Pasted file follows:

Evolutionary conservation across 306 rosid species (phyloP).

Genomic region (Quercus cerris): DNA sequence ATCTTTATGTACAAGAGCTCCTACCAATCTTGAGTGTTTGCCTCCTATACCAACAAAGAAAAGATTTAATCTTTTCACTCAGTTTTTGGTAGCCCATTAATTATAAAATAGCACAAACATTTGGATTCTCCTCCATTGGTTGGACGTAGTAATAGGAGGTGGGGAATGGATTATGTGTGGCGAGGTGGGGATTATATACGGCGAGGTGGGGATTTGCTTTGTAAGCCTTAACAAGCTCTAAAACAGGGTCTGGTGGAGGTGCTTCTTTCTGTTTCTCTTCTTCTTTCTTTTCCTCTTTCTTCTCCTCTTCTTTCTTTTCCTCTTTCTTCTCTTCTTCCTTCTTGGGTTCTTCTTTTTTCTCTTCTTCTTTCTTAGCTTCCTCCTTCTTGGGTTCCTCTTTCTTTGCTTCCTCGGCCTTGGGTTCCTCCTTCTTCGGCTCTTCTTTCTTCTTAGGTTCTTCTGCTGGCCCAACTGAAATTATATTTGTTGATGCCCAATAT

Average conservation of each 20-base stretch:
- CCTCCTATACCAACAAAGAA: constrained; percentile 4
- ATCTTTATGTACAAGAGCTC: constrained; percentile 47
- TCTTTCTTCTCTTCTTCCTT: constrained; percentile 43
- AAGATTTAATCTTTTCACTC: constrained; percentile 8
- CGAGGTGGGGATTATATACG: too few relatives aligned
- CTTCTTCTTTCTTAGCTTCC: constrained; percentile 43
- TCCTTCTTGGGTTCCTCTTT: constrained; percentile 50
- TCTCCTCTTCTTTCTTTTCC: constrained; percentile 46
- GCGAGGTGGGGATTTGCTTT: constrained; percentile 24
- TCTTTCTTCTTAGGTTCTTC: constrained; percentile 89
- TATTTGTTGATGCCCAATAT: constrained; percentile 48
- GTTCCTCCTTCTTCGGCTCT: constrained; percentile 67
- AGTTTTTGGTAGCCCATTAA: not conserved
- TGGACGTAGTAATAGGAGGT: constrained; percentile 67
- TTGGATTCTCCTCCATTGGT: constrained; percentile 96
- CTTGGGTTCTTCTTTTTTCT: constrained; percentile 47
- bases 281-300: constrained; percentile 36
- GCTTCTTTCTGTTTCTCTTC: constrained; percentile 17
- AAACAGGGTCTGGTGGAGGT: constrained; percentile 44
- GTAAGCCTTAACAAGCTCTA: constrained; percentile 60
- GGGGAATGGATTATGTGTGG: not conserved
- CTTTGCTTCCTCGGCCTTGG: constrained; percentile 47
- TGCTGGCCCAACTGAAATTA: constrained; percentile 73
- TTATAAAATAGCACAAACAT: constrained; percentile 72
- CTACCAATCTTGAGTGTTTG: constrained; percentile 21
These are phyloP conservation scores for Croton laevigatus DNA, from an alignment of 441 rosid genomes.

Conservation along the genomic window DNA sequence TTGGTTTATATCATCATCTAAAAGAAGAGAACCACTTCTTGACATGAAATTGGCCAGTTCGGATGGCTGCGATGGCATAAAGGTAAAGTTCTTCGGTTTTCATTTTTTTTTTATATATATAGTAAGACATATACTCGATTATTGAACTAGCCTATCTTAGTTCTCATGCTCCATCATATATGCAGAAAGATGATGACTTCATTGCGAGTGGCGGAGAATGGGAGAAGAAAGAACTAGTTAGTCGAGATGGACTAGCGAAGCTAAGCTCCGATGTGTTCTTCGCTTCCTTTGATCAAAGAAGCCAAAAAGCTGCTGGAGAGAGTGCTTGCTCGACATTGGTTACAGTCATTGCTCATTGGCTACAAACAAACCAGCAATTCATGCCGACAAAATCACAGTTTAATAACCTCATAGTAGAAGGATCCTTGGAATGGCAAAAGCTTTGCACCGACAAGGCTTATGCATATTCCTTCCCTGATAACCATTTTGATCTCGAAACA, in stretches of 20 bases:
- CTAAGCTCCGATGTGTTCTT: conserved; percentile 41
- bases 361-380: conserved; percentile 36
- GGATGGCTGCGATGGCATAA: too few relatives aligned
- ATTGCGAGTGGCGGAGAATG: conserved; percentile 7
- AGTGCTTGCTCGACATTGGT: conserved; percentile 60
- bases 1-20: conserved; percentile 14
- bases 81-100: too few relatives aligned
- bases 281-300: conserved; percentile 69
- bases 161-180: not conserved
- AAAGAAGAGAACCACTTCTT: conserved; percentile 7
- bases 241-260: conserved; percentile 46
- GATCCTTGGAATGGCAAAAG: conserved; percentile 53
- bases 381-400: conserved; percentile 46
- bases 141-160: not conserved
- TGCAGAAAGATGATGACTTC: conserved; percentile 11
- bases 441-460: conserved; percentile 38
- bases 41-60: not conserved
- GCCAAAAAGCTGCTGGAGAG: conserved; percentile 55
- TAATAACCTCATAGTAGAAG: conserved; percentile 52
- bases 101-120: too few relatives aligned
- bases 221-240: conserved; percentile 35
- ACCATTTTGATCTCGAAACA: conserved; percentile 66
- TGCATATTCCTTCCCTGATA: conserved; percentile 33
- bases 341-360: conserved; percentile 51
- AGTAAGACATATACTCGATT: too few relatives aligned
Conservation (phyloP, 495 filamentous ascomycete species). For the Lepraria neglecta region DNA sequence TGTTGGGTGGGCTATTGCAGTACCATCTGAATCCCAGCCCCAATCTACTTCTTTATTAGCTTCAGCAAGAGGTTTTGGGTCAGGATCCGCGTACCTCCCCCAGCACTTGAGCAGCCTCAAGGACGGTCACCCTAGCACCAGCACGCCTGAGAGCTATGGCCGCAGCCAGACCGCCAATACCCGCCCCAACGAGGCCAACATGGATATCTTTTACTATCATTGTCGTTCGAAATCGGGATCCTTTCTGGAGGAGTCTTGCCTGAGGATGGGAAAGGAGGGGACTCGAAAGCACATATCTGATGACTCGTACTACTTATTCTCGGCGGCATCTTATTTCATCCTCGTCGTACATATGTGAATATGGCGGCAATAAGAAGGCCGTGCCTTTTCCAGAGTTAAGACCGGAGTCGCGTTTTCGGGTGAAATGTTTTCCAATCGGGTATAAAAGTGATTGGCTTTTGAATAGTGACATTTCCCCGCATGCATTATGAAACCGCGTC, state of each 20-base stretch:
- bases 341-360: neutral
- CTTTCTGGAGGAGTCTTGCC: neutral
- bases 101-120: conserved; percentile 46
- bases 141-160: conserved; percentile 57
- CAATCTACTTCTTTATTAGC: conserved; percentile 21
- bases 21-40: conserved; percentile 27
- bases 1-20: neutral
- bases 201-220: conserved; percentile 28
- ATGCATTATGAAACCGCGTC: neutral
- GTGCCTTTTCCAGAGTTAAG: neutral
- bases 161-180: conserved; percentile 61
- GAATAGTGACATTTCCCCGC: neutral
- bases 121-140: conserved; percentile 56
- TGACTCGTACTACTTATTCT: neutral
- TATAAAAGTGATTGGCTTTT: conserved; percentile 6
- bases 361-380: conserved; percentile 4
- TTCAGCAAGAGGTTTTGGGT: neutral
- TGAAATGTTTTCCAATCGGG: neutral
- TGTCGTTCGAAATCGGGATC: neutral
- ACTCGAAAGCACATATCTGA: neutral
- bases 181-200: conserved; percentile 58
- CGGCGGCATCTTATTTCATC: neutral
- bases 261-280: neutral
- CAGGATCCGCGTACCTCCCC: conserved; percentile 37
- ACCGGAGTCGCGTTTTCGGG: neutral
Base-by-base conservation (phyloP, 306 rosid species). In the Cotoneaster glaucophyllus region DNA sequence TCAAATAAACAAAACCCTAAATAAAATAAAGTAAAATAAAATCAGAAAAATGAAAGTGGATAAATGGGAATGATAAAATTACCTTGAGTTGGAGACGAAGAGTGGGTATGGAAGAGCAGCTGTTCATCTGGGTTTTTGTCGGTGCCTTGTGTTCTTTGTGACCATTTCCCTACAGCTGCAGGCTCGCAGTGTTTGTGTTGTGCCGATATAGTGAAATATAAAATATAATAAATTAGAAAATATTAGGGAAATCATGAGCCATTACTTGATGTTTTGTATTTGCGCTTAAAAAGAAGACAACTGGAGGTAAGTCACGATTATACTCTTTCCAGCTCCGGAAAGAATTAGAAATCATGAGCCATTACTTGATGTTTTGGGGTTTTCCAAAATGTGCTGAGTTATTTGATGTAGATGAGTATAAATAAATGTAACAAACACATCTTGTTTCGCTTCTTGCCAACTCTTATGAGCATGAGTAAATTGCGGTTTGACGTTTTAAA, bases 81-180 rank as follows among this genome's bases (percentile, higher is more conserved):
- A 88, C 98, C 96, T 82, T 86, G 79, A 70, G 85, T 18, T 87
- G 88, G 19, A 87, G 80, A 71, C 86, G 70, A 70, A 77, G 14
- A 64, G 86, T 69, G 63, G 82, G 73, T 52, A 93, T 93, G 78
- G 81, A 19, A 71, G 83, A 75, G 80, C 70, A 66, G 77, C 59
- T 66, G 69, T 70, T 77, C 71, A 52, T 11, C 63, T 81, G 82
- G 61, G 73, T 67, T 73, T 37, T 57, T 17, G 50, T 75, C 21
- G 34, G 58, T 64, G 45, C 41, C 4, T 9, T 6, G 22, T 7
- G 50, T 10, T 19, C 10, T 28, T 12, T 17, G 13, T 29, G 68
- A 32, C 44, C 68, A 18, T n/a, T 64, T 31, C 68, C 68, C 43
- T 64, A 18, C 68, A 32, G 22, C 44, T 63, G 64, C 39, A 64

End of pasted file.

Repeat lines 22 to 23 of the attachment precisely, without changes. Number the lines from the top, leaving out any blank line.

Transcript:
- AAACAGGGTCTGGTGGAGGT: constrained; percentile 44
- GTAAGCCTTAACAAGCTCTA: constrained; percentile 60